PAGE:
Having Dyspraxia gives you so much to think about! It never stops. Your brain is constantly wondering about what you might have forgotten, what you need to do next, whether you may have said the wrong thing, and on it goes distracted and absorbed by something else until you’ve lost track of time completely. . Often I’ve found myself awake running through all the possibilities for tomorrow and to-do list, trying to think about how to prevent any Dyspraxic disorganisation impacting on my life. In a way, it’s natural to want to spend time running through everything, particularly when you are aware this is a ‘safety mechanism’ to stop you getting into difficulties from missing or forgetting things. Unfortunately to the brain, night-time seems like an ideal time to go wild with this. You aren’t distracted by other things, and you have a lot of processing the day and preparing for tomorrow to do. Argh!
2. Sensory difficulties
People with Dyspraxia often have different sensory over and under sensitivities. One that is notorious is our poor sense of proprioception (where our bodies are in a space). But it also makes sense that our other sensory systems are different too. This means we have to get the environment ‘just right’ more so than others to prevent ourselves being distracted and unsettled by unpleasant sensations. This is difficult to achieve all the time, making it another reason why we find it more difficult to sleep.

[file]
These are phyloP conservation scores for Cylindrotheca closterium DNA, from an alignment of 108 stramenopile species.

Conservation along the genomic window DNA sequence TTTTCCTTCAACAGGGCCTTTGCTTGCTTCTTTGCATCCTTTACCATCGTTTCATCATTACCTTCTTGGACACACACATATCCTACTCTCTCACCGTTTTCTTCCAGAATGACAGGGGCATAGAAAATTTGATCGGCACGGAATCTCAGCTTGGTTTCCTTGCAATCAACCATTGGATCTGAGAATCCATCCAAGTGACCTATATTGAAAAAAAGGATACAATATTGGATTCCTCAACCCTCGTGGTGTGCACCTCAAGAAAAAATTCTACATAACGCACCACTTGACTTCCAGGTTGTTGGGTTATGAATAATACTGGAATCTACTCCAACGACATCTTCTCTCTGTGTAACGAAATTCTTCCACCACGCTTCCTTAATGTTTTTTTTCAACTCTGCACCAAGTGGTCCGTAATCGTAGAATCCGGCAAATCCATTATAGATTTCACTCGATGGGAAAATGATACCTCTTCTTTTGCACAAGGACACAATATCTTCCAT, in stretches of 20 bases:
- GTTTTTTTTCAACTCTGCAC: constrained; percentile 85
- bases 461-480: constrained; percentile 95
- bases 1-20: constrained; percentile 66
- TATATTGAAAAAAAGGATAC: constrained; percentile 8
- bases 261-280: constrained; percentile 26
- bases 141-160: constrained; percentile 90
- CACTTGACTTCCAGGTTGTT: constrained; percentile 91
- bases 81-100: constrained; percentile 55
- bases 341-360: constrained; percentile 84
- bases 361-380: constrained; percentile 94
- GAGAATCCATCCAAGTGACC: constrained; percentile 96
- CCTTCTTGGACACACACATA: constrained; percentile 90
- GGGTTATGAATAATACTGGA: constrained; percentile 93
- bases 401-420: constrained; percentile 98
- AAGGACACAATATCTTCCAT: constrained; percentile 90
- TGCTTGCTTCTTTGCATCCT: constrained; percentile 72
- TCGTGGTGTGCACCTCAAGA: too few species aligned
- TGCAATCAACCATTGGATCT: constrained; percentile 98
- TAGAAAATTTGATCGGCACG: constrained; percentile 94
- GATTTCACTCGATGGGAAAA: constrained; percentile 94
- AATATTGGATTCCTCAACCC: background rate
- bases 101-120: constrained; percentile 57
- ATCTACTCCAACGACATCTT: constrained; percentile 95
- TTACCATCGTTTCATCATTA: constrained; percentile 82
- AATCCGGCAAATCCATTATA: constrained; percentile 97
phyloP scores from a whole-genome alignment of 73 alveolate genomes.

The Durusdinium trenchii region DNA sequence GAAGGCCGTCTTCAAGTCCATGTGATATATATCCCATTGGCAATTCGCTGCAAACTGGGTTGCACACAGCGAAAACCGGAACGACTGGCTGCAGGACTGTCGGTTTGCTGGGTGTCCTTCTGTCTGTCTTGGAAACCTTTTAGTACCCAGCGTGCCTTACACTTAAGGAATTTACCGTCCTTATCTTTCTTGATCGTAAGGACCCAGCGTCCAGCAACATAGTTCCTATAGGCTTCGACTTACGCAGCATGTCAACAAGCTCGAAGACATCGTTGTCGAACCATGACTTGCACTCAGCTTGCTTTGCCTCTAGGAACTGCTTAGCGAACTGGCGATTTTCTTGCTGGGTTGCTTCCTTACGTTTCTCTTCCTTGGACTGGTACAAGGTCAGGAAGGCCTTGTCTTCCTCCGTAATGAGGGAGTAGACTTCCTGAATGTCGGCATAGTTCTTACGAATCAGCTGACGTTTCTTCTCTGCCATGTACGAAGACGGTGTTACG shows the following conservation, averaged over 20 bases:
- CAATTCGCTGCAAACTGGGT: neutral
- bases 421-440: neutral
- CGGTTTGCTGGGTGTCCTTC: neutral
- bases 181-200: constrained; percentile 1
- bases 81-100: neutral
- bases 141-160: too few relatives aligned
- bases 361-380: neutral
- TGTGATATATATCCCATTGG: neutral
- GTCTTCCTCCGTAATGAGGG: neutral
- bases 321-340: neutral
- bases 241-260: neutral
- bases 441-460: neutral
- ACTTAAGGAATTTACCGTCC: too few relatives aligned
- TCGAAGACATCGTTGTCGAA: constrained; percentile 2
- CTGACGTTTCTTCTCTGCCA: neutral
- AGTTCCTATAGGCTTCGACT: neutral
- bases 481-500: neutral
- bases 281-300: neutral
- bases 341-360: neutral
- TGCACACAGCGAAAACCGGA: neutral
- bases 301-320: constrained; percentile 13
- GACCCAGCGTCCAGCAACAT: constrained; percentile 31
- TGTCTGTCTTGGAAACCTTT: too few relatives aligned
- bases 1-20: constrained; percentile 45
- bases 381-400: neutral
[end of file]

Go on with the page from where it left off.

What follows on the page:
Interestingly, our body also has internal sensors for things like hunger and thirst, or when we need to use the toilet. I’ve often wondered if these senses are also poorer in Dyspraxia, so meaning we wake up in the night more because we don’t instinctively meet these needs during the day as well as other people.
I’m not a fan of exercise because my motor skills are so poor. I spend a lot of the day sitting down and don’t really move that much (except when I’m working with younger children!). People with Dyspraxia aren’t as likely to tire their bodies out during the day because they are less keen to move and exercise, because it’s more difficult.